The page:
Wednesday, February 07, 2007

surviving on $12,000 a year

Student and writer Donna Freedman details how she's going to live on a meager $12,084 in 2007.
In a nutshell, it doesn't sound terribly fun (unless you're the romantic sort). Her article does, however, offer several frugal money tips that could come in handy if ever you need to financially bootstrap it for a while. Granted, the $12,000 living income is wholly unrealistic for some cities (she's only paying $525/month in rent), but the idea remains worthwhile: whether you've set up some aggressive savings goals or you're just completely strapped for cash, Freedman's tips offer a number of ways you can cut back on your living expenses if you're motivated.
Via Lifehacker

It's an interesting read. Freedman is basically living off of a little more than $1000 a month. Ouch. Granted my sister and her new husband are living off that right now, but they also have a free apartment and utilities where they're living. Lucky.
I already know my big-ticket annual costs, too: rent of $6,300 and $1,200 for car insurance. Subtract these from my income and I'm left with $382 a month for food, utilities, clothes, medical deductibles and co-pays, gasoline, renter's and life insurance and any help I give my daughter, who lives on even less than I do.
Freedman brown bags her lunch every day. Drinks only water and combines coupons and rebates for free items like toothpaste and toiletries.
But in order to thrive, you have to hustle, too, always looking for ways to save a dime or to make one. I exchange spent ink cartridges for reams of printer paper at Office Max. Whenever I see a candy dish, I put a piece in my coat pocket; if my energy flags midday, those toffees and peppermints keep me from buying snacks. After I won a basket of specialty coffees at a college event, I immediately sold it on; I sold a "free after rebate" phone that way, too.
It may not be super fun but if you can do it, think of the long-term benefits. We talked Tuesday night about how James says there's an actual army at war inside of us when it comes to envy and material possessions.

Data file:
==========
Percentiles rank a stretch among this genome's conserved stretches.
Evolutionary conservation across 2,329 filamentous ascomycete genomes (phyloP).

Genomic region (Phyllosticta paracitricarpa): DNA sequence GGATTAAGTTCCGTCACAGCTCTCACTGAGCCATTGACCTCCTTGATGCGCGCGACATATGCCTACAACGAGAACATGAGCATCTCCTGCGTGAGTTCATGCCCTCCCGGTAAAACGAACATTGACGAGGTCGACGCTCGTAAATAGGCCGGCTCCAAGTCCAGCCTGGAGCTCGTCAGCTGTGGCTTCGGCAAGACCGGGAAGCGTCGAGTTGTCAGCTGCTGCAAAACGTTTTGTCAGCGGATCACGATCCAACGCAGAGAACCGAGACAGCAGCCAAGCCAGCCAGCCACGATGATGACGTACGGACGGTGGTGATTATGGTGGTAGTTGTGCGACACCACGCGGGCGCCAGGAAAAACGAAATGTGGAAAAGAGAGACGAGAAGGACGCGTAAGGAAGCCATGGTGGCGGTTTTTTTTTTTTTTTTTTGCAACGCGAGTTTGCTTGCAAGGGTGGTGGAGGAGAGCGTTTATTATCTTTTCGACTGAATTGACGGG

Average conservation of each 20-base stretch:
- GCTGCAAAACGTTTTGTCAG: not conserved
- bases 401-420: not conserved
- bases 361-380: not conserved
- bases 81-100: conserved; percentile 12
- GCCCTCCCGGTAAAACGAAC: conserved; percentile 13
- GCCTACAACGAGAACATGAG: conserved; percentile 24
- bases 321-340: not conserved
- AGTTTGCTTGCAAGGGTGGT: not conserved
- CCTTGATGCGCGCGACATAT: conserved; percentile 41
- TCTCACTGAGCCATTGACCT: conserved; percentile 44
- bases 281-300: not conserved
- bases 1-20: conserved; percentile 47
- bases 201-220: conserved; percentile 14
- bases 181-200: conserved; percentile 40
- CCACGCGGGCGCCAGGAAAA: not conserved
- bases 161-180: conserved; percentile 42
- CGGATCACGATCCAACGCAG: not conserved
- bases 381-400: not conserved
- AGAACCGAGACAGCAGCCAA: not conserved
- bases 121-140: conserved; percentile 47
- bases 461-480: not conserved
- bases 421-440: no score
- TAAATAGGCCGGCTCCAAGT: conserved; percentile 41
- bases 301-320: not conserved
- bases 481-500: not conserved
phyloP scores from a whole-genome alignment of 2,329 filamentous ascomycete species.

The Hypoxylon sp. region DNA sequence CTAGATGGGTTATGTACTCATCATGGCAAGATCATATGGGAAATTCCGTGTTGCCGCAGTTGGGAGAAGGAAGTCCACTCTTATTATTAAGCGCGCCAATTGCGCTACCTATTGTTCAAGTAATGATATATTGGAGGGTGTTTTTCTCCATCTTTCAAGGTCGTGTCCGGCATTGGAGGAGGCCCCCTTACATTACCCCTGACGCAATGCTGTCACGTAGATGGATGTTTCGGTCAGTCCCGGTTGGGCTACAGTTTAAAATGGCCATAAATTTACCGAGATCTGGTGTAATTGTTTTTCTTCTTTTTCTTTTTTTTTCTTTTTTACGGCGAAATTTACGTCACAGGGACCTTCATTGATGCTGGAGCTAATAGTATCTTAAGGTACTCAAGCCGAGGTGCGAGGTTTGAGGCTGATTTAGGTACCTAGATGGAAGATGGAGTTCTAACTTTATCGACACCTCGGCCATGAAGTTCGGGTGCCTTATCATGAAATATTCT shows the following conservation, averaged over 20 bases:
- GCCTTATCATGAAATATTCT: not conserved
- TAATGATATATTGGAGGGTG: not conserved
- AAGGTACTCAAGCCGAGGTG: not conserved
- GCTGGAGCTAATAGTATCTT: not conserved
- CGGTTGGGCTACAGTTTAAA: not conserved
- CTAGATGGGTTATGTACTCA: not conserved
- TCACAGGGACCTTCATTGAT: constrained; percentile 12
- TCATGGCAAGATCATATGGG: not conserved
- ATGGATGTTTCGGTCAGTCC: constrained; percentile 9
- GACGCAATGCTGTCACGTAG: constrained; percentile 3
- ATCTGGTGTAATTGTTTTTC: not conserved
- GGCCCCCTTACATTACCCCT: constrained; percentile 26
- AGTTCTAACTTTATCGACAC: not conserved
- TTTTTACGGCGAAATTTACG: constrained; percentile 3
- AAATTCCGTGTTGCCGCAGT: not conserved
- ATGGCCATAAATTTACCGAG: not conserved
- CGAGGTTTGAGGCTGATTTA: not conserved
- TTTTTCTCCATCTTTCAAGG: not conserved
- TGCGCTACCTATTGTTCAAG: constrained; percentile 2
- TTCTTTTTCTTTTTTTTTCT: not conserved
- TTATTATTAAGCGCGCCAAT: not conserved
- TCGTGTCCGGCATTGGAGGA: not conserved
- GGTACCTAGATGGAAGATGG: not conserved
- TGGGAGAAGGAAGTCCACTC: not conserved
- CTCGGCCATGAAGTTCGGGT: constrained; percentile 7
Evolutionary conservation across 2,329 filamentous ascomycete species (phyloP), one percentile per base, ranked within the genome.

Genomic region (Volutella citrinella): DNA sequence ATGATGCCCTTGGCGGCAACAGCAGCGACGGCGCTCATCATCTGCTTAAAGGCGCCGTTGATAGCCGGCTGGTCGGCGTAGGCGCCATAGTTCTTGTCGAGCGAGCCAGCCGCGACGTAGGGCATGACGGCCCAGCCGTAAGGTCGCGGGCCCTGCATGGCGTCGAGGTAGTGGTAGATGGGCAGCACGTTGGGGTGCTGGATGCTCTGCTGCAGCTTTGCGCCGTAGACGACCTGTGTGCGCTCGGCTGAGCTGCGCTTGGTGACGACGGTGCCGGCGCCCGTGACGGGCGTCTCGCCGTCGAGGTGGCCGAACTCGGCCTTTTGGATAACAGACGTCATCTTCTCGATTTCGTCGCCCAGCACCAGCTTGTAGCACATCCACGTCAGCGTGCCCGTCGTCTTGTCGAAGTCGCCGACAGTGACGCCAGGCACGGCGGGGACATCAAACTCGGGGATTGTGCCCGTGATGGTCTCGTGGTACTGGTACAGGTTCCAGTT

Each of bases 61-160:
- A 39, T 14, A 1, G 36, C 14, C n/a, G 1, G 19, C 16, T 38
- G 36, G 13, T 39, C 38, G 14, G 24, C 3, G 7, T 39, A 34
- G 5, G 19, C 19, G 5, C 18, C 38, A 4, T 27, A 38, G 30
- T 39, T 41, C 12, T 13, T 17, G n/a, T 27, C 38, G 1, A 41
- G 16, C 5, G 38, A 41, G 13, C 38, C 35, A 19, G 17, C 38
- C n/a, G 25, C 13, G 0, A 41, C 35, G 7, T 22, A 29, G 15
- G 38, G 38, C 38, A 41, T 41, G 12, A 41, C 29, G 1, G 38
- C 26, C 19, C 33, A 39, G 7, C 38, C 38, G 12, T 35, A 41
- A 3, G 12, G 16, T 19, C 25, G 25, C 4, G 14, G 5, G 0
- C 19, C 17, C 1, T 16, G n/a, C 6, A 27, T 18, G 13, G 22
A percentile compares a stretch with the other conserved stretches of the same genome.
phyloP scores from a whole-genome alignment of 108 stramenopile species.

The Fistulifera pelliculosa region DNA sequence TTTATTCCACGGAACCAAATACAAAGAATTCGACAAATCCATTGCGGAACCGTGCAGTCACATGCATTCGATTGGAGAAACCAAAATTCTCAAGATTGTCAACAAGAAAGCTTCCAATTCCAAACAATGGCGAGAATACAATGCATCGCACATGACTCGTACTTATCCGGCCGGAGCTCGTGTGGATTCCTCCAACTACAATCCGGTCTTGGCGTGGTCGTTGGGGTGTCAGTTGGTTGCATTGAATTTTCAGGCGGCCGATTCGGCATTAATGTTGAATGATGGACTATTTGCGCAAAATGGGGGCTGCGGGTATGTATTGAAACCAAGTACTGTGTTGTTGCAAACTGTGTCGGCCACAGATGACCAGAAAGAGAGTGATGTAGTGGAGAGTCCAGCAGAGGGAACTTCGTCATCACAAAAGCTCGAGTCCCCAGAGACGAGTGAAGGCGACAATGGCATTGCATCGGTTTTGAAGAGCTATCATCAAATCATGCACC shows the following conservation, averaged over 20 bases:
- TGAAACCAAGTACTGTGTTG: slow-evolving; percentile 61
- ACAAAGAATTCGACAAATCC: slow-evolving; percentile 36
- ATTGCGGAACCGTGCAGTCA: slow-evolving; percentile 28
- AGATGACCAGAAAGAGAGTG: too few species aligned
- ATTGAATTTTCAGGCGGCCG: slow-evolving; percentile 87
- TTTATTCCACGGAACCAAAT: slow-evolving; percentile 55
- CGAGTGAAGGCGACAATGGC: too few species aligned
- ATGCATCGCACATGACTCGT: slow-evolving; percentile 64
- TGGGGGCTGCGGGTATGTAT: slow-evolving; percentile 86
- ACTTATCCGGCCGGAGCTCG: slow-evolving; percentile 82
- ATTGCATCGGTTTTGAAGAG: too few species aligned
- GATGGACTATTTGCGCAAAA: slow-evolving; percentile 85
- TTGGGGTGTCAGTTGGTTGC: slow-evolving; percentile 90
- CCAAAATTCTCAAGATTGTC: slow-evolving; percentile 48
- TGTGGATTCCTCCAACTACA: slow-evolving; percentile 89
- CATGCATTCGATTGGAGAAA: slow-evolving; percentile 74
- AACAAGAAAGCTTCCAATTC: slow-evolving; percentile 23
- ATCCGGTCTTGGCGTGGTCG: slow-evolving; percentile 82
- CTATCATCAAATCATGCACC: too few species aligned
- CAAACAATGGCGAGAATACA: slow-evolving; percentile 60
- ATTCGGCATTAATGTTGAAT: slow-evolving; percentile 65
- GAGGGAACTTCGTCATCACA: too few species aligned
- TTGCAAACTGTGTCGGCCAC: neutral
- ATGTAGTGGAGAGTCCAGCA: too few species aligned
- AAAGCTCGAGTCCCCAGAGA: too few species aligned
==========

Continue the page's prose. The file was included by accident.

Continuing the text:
Where do you think all these appalling wars and quarrels come from? Do you think they just happen? Think again. They come about because you want your own way, and fight for it deep inside yourselves. You lust for what you don't have and are willing to kill to get it. You want what isn't yours and will risk violence to get your hands on it. - James 4:1-2
It's funny how if you live without for so long you don't realize you're without. Many people I know that grew up in the depression have said numerous times, "We didn't know we were poor." It's the same with material possessions and me. I don't realize I have not if I don't see what others have. My 19" TV is perfectly OK until I go to a friends house and see their 52" plasma. Then the war begins. "How much more can I put on that credit card? How long would it take for me to pay that off?" I don't need it. I'm perfectly content with my 19" TV, that's actually sitting in storage right now. But when I see what others have I start wanting it and "needing it."
Read Freedman's story and see what you think you can live without.


MMBlog said...

Of course, working for newspapers can also teach you what it's like to live like that -- on the cheap. The salaries and that $12,000 don't differ much.

Michael said...

Great post. I remember living on about that just after college years ago. Supporting a grad student and working in the media can put one in that financial situation. I keep reminding myself that although we are out of the financial desert for now, we could easily be back in that desert.